Tuesday, June 25, 2024

“We put in a 15-minute time delay… to take care of last-minute order changes”

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By leveraging advances in electronics, software and communication systems, the automation sector has improved a lot in the past decade. It has helped industries improve productivity and throughput. But at what point does it get too fast for its own good? Find out, as Glen Smith, CEO, Mouser Electronics, speaks with Atul Goel and Dilin Anand of EFY

Glen Smith, CEO, Mouser Electronics

Q. I see you are wearing a Jawbone and other wearables. After fitness, which area will wearables disrupt next?
A. I am a ‘wearable’ guy. I cannot predict what will be hot next, but many people I know talk about home automation. This is not a new area; I have had a home that has been automated since 1988. But, what is new is the level of integration between the home and the person living in it.

Q. How will this work in the real world?
A. Let us take an example. A lady I once met owns a Jawbone and a Nest Thermostat, which actually talk to each other; when she tells her Jawbone UP24 that she is going to sleep, it tells her Nest Thermostat to adjust the temperature accordingly. She is not into electronics, yet is familiar with this level of automation.

Q. I have heard that once a purchase is made at your site, it takes just 15 minutes to have it dispatched for delivery. What kind of automation achieves this?
A. Our warehouse is extremely automated. Everything is wireless and our people use iPads and apps to operate the warehouse. There are kilometres of conveyers and many carousels that spin the product to the person who is pulling and counting. We use automation to make everything as efficient as possible. At a glance it might look like it is 100 per cent automated, but the truth is that it cannot be so because you are selling to an engineer.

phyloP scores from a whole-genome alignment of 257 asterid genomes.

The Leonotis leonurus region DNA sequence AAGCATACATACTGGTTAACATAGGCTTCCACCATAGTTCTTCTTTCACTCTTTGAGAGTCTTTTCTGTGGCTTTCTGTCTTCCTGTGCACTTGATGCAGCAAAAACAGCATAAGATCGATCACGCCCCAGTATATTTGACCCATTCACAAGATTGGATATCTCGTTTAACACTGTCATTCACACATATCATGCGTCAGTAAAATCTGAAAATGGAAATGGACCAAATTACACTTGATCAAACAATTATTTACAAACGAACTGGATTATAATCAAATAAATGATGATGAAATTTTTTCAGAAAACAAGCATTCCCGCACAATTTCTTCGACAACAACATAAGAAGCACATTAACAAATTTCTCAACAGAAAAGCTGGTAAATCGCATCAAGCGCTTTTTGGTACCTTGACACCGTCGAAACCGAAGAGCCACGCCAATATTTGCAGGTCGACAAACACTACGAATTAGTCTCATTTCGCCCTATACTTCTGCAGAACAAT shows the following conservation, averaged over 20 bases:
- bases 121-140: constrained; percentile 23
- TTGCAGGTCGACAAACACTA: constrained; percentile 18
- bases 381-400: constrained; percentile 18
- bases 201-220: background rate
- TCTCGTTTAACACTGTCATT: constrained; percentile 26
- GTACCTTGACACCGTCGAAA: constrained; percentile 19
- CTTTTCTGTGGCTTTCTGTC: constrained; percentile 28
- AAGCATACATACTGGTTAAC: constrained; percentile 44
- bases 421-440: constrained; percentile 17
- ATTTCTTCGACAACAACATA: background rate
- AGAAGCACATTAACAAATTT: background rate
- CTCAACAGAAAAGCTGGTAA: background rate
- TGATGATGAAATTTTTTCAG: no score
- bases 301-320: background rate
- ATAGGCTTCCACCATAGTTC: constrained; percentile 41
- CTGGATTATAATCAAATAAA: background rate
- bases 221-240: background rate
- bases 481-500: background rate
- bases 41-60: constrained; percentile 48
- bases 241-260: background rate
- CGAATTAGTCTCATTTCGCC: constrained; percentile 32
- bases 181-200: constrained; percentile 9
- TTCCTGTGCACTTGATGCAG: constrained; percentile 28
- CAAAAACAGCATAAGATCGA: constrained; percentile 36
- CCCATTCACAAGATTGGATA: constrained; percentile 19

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Q. What is unique about selling to an engineer?
A. A manufacturer orders reels of electronic components. But, when you are selling to an engineer, he or she wants small quantities. I cannot automate a machine that will take a reel, cut it into, say, three pieces, and put it in a bag. Apart from this, we have automated everything else.
Funny you mentioned earlier, 15 minutes is how long it takes to process, but we delay a little.

Q. Why would you delay the process?
A. We had problems where a customer would place an order and call back minutes later to say that he or she needed to add an item to the order. When our sales person would tell the customer about the order already being in the truck, he or she would not believe the sales person. This gave a bad name to our company.

That is why we put in a 15-minute time delay, which was found to be, statistically, the sweet spot to take care of last-minute order changes.

Q. What do you think is the easiest way for an engineer to discover new components for his or her design?
A. Engineers these days are no more limiting their use of component sites to search for a particular part number. They are looking more at these sites for solutions in the form of component suggestions for a particular product. We were able to make this out by looking at the way people were navigating through our site.

For component discovery, we suggest products to engineers so that they do not have to go out and search for these themselves. Here, we are looking for products that would complement and still be usable in the same design. However, sometimes the application might change what the optimal suggestion should be.

Q. How can the application affect component suggestion?
A. There are different kinds of requirements for each device even if component functionality is similar. For example, if a customer is looking at a product from a medical device viewpoint, the requirement would be medical, and so the associated products are for that application.

On the other hand, another customer might be looking at the same component but from an automation device point of view, like an industrial gas monitor. Therefore it is impossible to suggest components unless we have information on the application area as well as other details.

Q. What are some exciting projects someone associated with Mouser has worked on?
A. Grant Imahara is the person who built the Energizer bunny. He had built a robot that cost US$ 250,000. He was also one of the three people in the world who controlled R2D2 from Star Wars. I guess he is probably one engineer who has had the chance to build some of the most exciting projects that the world has seen.

Grant and Mouser are teaming up for this project called Empowering Innovation Together, which focuses on some of the most innovative and creative engineers worldwide.


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